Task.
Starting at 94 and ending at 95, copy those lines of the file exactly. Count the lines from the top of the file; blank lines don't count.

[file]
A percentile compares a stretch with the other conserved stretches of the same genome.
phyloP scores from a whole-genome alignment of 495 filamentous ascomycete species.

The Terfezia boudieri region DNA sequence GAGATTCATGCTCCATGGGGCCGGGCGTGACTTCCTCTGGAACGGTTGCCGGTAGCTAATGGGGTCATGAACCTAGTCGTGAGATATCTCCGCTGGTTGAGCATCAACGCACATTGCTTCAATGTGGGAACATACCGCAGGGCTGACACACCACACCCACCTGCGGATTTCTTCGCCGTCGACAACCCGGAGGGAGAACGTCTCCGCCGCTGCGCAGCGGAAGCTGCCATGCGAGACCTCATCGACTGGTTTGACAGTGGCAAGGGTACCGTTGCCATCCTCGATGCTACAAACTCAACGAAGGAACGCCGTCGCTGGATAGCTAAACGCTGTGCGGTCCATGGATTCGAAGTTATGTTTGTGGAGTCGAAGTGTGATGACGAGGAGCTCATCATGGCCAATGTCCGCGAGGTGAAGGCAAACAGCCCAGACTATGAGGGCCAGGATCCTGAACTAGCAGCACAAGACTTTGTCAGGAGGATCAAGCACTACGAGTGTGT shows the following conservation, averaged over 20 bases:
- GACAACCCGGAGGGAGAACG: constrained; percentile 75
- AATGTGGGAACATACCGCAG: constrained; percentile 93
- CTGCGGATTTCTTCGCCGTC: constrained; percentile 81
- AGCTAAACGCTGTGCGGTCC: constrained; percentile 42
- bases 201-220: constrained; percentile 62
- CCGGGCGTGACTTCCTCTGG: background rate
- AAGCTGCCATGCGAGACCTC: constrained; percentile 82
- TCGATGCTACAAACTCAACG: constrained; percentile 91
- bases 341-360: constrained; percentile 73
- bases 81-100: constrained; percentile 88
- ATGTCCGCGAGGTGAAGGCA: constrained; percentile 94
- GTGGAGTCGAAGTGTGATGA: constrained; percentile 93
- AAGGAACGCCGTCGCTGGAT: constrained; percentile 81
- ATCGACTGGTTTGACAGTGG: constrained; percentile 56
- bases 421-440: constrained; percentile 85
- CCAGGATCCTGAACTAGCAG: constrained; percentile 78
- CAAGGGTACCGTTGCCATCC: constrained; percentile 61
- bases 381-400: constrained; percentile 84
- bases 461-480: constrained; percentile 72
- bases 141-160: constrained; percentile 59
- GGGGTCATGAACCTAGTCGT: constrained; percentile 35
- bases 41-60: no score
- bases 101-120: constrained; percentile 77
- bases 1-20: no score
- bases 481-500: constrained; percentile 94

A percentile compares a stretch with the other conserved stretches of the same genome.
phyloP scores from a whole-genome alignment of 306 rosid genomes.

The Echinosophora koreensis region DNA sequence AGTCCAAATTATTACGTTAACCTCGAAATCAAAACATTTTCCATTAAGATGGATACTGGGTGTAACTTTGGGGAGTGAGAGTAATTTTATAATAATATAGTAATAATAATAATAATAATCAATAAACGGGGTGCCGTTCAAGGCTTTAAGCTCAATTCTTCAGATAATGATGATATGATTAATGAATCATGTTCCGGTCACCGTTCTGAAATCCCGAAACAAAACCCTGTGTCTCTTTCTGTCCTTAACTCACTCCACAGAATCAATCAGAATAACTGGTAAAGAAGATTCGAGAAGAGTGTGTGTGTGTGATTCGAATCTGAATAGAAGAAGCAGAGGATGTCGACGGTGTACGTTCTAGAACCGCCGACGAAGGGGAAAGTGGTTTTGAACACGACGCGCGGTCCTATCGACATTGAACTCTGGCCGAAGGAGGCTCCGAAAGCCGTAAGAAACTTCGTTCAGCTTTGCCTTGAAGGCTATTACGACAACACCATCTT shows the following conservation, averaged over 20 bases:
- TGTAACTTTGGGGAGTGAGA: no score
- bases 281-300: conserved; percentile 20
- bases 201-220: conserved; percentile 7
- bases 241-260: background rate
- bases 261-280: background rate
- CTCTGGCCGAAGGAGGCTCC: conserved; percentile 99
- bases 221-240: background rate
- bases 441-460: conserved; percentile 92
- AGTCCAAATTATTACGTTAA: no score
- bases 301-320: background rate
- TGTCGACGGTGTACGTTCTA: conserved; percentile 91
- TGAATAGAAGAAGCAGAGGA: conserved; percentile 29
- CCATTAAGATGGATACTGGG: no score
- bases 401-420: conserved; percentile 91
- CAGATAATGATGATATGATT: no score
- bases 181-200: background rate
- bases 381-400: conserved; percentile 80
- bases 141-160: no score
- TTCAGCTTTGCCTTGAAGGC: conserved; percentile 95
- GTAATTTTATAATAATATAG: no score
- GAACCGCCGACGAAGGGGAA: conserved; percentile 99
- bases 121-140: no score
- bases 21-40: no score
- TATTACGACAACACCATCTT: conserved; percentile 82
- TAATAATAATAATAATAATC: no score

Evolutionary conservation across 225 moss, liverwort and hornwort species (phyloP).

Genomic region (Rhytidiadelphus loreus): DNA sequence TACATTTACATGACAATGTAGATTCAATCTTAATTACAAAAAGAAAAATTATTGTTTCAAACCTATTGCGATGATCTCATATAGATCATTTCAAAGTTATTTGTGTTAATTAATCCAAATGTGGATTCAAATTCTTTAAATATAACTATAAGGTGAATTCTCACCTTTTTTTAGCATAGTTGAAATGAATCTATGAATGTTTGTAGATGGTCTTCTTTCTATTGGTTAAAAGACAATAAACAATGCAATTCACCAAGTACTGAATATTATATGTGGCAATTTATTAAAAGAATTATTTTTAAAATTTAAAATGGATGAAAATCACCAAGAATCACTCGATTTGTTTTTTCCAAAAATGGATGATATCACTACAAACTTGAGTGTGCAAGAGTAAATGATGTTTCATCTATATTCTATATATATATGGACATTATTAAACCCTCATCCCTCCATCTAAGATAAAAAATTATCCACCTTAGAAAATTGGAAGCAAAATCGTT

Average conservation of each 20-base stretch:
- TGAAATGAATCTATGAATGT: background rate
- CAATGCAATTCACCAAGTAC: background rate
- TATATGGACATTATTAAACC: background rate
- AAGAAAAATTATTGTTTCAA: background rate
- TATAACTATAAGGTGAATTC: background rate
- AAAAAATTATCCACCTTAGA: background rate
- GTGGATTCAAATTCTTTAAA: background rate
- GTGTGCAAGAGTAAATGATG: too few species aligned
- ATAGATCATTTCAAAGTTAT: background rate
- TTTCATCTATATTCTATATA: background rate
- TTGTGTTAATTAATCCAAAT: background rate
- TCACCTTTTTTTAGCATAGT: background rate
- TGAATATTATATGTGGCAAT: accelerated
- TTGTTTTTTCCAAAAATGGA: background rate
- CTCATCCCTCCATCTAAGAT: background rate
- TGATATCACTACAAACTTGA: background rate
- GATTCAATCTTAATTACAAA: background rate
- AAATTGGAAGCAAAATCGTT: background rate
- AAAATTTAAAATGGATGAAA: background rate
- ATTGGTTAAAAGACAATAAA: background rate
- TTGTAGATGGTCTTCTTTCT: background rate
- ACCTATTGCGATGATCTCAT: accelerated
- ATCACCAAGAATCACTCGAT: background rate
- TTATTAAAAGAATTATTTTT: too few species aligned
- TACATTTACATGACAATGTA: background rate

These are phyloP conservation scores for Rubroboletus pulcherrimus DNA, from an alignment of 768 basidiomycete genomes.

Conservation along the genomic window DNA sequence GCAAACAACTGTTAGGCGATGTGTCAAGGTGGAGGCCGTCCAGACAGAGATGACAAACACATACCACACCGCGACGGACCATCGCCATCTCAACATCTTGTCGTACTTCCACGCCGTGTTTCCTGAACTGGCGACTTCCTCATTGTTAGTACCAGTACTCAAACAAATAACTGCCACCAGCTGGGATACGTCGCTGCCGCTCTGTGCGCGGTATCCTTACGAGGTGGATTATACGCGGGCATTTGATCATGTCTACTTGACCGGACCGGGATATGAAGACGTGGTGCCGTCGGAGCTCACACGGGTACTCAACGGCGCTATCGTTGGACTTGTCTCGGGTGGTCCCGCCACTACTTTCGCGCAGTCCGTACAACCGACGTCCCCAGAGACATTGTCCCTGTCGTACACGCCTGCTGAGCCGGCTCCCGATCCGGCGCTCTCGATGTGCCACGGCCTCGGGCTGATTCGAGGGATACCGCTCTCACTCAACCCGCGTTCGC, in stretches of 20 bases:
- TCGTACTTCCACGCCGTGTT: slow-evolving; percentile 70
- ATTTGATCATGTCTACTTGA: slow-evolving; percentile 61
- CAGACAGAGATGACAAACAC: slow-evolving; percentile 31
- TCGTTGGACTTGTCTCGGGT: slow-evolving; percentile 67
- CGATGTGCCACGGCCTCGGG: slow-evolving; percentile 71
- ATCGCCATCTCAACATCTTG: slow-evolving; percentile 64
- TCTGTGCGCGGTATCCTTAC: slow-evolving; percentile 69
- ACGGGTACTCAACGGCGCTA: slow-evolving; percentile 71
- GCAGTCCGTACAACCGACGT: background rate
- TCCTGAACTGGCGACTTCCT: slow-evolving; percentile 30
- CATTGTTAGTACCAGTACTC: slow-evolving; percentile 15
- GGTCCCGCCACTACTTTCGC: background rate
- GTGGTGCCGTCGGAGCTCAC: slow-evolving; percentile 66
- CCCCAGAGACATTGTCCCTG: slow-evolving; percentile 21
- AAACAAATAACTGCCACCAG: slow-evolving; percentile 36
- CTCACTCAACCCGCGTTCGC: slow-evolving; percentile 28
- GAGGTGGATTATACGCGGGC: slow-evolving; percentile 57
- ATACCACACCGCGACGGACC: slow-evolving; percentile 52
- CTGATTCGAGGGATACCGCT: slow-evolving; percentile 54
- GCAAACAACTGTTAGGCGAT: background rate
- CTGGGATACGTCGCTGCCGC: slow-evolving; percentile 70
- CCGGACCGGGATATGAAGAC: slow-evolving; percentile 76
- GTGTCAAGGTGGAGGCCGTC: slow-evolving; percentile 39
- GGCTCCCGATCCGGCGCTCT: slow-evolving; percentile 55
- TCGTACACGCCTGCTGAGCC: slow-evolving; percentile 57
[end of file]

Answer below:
- ACGGGTACTCAACGGCGCTA: slow-evolving; percentile 71
- GCAGTCCGTACAACCGACGT: background rate